On Monday, Jim Bridenstine relinquished his duties as a Republican representative from Oklahoma and took the helm as NASA’s 13th administrator. His ascension follows a tough Senate confirmation process that resulted in a razor-thin party-line vote.
Many Democrats have expressed concern that Bridenstine, the first politician to lead the agency, will be too partisan and divisive. Following his swearing-in, however, Bridenstine said that bipartisanship “is important in space.” He also said he is “excited about our science activities that will continue to increase our understanding of Earth and our place in the universe.”
What are some of the challenges that the new NASA administrator faces? Eos interviewed Charles Bolden, who was NASA administrator from 2009 to 2017 during the Obama administration. The interview has been condensed and lightly edited for flow and grammar.
Eos: What are your thoughts about the new NASA administrator?
Bolden: I’m just glad to see that we finally have an administrator. While he would not have been my first choice, I think the agency needs political leadership, and I’m just glad that’s settled now. I think the agency’s good enough to deal with anybody that comes in as an administrator.
Eos: Do you think that he will do a good job?
Bolden: I think he will if he listens to the people and he focuses on getting the mission of the agency done and remains apolitical the way that the NASA administrator has to do.
Eos: Why wouldn’t Jim Bridenstine have been your first choice?
Bolden: He would not have been my first choice because he’s a politician. And he is the first person, to my knowledge, ever selected from political office to become the NASA administrator.
I don’t think it’s healthy for the agency to have someone who’s a partisan in that position. The position calls for somebody who can carry out the president’s agenda to the best of his ability but do it in a nonpartisan way and be able to work across the aisle. And I think his history is such that he may find some difficulty in working across the aisle.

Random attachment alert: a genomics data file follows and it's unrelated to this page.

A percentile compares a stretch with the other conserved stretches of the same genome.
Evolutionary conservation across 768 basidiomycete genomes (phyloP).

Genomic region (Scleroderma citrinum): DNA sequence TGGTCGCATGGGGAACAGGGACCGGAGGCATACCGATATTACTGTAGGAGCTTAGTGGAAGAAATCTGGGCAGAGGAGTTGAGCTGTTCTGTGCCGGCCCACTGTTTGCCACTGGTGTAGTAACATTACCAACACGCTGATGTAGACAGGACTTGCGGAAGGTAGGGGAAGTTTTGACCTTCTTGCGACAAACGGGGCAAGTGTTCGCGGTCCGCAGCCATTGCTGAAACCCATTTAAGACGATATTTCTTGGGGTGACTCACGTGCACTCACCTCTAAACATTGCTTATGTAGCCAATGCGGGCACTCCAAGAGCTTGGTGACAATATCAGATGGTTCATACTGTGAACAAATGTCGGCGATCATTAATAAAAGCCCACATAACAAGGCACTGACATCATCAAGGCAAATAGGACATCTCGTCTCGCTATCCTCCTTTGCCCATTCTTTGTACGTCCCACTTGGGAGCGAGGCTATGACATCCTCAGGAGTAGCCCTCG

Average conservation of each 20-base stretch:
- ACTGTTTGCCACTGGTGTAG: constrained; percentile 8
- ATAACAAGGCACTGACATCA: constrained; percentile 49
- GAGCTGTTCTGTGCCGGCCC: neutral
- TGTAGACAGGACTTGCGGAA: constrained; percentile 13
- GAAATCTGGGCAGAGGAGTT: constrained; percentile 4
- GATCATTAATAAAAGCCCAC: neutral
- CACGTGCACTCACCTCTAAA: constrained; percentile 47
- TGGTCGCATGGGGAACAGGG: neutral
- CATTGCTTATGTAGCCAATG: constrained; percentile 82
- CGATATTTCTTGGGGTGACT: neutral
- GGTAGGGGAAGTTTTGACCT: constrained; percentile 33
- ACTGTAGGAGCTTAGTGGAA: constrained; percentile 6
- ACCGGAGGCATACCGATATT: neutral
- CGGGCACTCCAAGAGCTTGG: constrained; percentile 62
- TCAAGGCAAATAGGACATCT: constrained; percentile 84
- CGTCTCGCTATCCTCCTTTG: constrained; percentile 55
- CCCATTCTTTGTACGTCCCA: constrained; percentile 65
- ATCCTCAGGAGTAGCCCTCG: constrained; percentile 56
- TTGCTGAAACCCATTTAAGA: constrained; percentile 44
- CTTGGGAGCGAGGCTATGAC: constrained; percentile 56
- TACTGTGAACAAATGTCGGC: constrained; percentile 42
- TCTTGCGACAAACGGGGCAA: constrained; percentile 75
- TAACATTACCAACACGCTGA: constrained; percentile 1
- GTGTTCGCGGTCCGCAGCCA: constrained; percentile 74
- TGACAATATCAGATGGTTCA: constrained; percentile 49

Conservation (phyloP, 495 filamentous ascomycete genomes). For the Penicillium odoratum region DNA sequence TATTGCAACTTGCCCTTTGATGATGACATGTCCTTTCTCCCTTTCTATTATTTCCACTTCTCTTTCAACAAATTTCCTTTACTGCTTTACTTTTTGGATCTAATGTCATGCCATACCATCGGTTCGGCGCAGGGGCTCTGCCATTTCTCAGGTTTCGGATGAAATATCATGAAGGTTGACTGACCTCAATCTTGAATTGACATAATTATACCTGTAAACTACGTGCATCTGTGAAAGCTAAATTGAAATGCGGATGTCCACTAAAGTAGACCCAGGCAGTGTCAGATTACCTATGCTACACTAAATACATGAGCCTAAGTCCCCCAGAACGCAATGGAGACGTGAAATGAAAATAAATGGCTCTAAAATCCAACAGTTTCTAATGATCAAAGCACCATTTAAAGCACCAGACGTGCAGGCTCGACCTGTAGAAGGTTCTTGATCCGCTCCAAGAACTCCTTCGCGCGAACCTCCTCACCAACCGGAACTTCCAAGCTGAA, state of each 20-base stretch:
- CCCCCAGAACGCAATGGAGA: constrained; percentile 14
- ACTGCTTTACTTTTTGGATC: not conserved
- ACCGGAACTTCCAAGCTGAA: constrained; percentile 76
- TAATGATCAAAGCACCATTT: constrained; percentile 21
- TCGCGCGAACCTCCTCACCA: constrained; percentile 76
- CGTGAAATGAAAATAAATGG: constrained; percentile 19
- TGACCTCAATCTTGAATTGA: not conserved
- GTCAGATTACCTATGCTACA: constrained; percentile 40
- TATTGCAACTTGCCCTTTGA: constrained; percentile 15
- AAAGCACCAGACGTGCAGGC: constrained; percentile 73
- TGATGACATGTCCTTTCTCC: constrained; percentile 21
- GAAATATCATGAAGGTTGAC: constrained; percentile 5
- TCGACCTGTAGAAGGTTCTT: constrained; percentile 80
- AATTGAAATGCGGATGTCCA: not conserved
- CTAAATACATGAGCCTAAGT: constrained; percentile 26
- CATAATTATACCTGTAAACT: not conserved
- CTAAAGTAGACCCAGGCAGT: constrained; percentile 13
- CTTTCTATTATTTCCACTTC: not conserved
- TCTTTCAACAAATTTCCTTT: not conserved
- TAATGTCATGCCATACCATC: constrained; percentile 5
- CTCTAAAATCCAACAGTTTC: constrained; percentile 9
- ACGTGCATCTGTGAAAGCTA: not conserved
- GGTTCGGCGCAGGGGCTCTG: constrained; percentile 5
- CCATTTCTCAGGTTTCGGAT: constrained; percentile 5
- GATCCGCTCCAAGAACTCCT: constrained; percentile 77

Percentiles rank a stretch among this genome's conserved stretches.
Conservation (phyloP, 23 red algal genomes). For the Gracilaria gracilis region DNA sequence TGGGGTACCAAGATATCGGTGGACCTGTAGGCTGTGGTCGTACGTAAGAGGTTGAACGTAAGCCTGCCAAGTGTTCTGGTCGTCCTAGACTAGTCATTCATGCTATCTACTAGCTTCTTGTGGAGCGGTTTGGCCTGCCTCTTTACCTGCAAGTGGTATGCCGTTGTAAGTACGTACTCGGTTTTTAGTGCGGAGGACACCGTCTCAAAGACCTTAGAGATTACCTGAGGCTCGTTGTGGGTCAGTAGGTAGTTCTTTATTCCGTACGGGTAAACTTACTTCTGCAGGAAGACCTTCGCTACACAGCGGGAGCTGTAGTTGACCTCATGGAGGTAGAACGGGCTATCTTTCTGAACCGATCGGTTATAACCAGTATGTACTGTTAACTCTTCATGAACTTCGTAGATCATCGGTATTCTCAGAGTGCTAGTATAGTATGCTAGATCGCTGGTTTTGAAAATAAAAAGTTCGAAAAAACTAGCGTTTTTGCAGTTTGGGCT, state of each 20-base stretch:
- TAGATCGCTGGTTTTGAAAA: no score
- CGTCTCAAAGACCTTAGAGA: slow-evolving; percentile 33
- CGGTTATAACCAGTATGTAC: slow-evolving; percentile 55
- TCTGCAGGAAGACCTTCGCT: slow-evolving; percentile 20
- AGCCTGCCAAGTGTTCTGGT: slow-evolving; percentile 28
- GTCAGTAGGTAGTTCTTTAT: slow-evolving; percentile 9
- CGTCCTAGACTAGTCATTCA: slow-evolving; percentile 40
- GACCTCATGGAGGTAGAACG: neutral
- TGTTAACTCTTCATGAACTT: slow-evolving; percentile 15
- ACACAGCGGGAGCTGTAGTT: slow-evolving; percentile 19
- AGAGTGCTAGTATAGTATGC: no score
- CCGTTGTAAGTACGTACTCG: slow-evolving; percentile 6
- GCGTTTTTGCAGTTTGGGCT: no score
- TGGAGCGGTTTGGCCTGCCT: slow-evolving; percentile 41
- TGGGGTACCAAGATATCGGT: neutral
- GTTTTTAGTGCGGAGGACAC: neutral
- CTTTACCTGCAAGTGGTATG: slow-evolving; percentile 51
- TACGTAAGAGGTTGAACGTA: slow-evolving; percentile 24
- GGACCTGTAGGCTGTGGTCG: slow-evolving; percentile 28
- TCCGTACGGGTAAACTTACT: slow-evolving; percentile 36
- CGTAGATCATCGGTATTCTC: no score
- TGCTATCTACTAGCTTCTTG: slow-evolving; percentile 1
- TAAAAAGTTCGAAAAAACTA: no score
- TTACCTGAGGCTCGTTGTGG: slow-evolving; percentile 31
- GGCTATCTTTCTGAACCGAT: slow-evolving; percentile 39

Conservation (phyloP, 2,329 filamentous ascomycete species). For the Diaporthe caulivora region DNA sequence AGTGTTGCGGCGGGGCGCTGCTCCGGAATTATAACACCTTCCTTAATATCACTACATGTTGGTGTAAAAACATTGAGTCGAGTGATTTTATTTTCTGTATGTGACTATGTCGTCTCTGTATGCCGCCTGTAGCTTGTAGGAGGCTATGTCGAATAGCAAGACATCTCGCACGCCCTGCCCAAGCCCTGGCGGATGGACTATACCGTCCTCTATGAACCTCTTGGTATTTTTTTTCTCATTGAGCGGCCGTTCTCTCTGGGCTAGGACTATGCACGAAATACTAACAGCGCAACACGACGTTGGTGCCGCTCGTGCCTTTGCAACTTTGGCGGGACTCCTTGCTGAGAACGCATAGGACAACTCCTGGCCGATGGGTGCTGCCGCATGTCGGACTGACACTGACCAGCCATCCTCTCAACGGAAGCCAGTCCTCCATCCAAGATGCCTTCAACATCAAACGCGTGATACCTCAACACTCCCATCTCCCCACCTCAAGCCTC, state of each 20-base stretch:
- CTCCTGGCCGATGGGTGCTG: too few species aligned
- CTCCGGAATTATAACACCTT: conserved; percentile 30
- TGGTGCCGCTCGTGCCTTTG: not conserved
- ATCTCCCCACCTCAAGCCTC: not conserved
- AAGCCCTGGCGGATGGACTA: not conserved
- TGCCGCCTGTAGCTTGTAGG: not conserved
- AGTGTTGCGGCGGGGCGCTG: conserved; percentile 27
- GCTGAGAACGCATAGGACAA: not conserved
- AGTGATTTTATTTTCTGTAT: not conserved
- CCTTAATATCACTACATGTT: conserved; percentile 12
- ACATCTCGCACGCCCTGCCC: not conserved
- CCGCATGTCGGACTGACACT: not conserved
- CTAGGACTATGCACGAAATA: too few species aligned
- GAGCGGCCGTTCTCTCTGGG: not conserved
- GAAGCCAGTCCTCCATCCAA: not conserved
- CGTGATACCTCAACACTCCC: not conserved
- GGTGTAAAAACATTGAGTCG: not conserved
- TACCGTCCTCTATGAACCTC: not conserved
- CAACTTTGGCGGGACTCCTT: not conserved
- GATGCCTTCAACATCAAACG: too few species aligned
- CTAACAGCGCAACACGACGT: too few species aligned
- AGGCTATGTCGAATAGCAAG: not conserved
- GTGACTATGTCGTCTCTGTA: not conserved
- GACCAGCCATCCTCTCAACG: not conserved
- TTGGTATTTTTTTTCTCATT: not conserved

Eos: This was the tightest-ever Senate vote to confirm a NASA administrator. What’s the significance of that?
Bolden: It reflects the fact that it is not a consensus selection. So you had all the Democrats opposing, and all the Republicans accepting, and some of the Republicans accepting reluctantly.
Eos: How concerned are you about the agency becoming mixed up in partisan politics?
Bolden: I think anybody has to have some concern, but I’m confident that with the professional abilities of the career civil servants there, along with a significant number of members of Congress who understand what the agency’s mission is and really support it strongly, I think it will weather the storm.
Eos: What do you see as Bridenstine’s biggest challenges and opportunities as he starts at NASA?
Bolden: Gaining the respect of the workforce. That will be his number one challenge.
NASA has a hugely diverse workforce, not just in race and gender, but in sexual persuasion, in you name it. It’s a microcosm of the American populace, and some of its strongest workers and leaders are people who come from communities that he is on the record as not supporting.
Bolden: What I do is I look at the budget. People can say a lot of things, but what ends up being the deciding factor is the budget.
And they may be currently looking at ways to go in and modify the budget that was signed and use some budget trickery to not spend funds as directed—every administration tries that. But I think, when I look at the Trump budget, it’s a $20 billion NASA budget, which is incredibly good. It’s a lot of money. That’s $2 billion more than I had at any time, and I thought we had some good budgets.